GSK enters PARP space with TESARO acquisition
GSK has announced that it will acquire US-based oncology specialist TESARO for $5.1 billion, gaining access to its PARP inhibitor Zejula (niraparib).
Previously, several other firms were rumoured to be interested in buying the company, including Roche.
Zejula is an oral poly ADP ribose polymerase (PARP) inhibitor currently approved for use in the US and Europe as a treatment for adult patients with recurrent ovarian cancer who are in response to platinum-based chemotherapy, regardless of BRCA mutation or biomarker status.
The deal will help GSK compete in the PARP space with companies like AstraZeneca – who have been TESARO’s main rival with their own ovarian cancer drug Lynparza (olaparib) – and Clovis Oncology’s Rubraca (rucaparib).
“Our strong belief is that PARP inhibitors are important medicines that have been under appreciated in terms of the impact they can have on cancer patients,” said Hal Barron, chief scientific officer and president, R&D, GSK.
“We are optimistic that Zejula will demonstrate benefit in patients with ovarian cancer beyond those who are BRCA-positive as front-line treatment.”
Zejula is currently in trials to assess its potential as a monotherapy and in combinations for first line maintenance treatment of ovarian cancer. These trials are evaluating the potential benefit of the drug in patients who carry gBRCA mutations as well as the larger population of patients without gBRCA mutations whose tumours are HRD-positive and HRD-negative. Results from the first of these studies are expected in the second half of 2019.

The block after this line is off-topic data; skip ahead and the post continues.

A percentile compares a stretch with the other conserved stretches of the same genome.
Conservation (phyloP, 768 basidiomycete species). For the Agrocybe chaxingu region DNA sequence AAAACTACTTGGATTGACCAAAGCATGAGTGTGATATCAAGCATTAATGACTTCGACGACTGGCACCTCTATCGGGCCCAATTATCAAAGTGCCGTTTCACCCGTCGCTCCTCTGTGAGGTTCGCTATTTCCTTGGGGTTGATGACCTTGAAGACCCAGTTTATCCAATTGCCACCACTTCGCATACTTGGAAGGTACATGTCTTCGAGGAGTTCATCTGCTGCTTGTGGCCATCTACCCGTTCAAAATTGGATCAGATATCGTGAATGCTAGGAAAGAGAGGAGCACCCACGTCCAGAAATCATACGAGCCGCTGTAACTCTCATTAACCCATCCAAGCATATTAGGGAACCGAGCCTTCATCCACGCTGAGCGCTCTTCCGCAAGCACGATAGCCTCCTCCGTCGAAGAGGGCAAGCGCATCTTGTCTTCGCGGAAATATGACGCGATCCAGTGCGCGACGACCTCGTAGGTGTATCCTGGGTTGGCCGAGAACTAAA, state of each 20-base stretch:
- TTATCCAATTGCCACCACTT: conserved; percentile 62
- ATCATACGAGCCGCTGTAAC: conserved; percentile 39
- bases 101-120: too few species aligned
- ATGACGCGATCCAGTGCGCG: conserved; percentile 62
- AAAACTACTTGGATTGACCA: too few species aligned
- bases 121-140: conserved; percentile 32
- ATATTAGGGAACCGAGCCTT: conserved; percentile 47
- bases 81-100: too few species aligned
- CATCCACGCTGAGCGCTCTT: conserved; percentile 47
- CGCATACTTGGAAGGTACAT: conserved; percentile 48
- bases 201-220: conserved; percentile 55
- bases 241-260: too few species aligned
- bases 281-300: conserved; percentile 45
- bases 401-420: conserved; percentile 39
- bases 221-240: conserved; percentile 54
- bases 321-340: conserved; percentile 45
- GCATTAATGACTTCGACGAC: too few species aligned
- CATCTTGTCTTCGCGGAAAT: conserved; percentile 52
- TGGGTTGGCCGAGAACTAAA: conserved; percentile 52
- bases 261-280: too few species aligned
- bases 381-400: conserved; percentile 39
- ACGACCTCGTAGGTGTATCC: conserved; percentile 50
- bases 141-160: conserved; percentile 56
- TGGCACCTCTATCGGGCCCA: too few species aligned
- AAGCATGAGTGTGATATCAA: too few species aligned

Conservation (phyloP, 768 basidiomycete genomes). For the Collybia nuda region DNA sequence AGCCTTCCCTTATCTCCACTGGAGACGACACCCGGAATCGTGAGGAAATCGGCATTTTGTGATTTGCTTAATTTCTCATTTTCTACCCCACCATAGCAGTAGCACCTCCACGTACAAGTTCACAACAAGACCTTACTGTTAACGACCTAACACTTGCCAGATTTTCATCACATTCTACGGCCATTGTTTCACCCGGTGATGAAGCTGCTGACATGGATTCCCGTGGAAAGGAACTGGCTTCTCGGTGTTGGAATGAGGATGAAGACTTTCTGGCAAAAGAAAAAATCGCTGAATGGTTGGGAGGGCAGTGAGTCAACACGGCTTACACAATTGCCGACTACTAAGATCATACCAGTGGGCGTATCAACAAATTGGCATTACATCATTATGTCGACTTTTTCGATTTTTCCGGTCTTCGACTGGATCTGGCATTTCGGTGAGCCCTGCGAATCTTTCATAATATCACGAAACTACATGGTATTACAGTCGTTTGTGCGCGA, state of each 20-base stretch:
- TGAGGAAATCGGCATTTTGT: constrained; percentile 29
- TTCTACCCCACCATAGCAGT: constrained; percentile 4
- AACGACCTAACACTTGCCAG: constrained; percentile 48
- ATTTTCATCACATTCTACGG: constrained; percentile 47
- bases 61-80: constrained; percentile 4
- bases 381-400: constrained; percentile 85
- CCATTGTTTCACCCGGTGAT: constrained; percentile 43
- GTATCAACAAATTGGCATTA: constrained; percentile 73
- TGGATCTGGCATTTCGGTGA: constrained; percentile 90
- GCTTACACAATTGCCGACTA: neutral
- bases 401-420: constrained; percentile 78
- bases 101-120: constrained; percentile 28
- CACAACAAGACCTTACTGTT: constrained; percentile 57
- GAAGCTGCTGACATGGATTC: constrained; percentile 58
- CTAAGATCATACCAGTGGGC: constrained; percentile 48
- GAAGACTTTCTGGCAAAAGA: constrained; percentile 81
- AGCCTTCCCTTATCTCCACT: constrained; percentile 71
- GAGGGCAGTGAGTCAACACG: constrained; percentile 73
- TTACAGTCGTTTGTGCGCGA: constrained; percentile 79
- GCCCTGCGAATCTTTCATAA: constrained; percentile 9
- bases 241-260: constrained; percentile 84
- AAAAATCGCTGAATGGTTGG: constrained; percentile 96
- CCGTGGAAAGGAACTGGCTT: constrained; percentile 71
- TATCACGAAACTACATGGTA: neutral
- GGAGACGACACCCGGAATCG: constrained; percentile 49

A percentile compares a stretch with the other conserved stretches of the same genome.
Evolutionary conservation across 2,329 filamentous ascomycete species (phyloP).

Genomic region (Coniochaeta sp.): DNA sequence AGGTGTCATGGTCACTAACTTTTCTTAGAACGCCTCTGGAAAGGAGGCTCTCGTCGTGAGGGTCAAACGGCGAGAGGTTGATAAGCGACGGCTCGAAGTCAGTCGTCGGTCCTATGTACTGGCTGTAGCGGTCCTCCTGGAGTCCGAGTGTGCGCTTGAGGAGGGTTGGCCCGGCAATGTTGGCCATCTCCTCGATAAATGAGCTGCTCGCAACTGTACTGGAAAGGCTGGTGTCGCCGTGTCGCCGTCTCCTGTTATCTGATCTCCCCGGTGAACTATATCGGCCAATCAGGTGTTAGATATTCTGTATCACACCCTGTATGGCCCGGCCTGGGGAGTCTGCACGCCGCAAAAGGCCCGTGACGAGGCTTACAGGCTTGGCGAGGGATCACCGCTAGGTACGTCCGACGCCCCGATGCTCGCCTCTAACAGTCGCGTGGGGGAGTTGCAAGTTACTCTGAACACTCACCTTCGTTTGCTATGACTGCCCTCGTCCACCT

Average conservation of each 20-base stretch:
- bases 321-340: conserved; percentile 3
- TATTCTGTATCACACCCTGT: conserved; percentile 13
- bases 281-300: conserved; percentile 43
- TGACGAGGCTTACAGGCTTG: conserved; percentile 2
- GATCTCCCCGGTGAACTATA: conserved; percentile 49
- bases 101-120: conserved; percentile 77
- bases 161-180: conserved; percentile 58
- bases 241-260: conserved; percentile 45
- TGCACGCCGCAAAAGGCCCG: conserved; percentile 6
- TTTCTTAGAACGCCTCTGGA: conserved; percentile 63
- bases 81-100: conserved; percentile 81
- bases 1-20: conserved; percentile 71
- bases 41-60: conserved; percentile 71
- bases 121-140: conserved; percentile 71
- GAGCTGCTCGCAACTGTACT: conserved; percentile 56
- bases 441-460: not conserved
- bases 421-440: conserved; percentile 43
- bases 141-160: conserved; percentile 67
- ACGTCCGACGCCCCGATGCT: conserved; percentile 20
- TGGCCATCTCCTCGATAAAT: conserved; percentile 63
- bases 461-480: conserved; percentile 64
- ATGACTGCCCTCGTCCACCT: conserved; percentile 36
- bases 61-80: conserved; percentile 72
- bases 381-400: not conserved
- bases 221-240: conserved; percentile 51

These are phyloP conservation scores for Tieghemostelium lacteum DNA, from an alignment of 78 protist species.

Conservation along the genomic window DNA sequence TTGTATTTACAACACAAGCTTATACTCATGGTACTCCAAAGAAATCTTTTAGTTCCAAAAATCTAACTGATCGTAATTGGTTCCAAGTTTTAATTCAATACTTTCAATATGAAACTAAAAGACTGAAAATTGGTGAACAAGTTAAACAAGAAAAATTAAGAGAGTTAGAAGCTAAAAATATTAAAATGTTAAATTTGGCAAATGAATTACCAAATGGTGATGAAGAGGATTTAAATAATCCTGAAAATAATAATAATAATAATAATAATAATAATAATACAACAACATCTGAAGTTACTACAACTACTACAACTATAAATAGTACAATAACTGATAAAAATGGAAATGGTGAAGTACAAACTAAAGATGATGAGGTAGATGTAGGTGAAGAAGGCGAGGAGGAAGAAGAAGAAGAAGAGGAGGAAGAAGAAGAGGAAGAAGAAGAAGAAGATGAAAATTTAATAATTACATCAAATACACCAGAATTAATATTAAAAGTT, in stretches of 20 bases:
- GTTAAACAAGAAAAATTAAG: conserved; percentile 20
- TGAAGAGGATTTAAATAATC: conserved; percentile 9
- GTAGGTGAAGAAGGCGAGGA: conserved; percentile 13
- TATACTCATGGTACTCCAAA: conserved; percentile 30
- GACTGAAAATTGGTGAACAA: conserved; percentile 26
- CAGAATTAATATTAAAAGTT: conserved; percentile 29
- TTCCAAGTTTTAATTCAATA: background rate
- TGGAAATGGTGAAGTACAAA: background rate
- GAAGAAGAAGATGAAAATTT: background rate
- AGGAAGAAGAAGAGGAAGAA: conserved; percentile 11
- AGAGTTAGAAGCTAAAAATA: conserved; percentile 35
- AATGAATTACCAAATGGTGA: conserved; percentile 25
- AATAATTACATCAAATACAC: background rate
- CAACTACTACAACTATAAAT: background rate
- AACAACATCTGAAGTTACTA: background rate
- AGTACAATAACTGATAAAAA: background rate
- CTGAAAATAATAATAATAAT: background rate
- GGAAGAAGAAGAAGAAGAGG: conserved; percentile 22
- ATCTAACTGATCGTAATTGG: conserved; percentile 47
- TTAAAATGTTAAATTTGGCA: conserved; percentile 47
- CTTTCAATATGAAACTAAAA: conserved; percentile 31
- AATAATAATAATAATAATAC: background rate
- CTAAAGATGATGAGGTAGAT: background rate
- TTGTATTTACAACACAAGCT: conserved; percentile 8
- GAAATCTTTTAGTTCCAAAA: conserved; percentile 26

The drug is also being investigated for use as a possible treatment in lung, breast, bladder and prostate cancer, both as a monotherapy and in combination with other medicines, including with TESARO’s own anti-PD-1 antibody (dostarlimab, formerly known as TSR-042) and Roche’s Tecentriq (atezolizumab).
TESARO has several other oncology drugs in its pipeline including antibodies directed against PD-1, TIM-3 and LAG-3 targets.
“The acquisition of TESARO will strengthen our pharmaceuticals business by accelerating the build of our oncology pipeline and commercial footprint, along with providing access to new scientific capabilities,” said Emma Walmsley, GSK’s CEO. “This combination will support our aim to deliver long-term sustainable growth and is consistent with our capital allocation priorities. We look forward to working with TESARO’s talented team to bring valuable new medicines to patients.”
The announcement comes in the wake of two consumer healthcare deals for GSK, which will have helped finance the acquisition. Last week the company sold the North American distribution rights to five consumer healthcare brands – PanOxyl, Sarna, Zeasorb, Desenex, and Mineral Ice – to Crown Laboratories, and yesterday it announced it would be divesting Horlicks and other OTC nutrition brands to Unilever while merging GSK India with Hindustan Unilever Limited (HUL).
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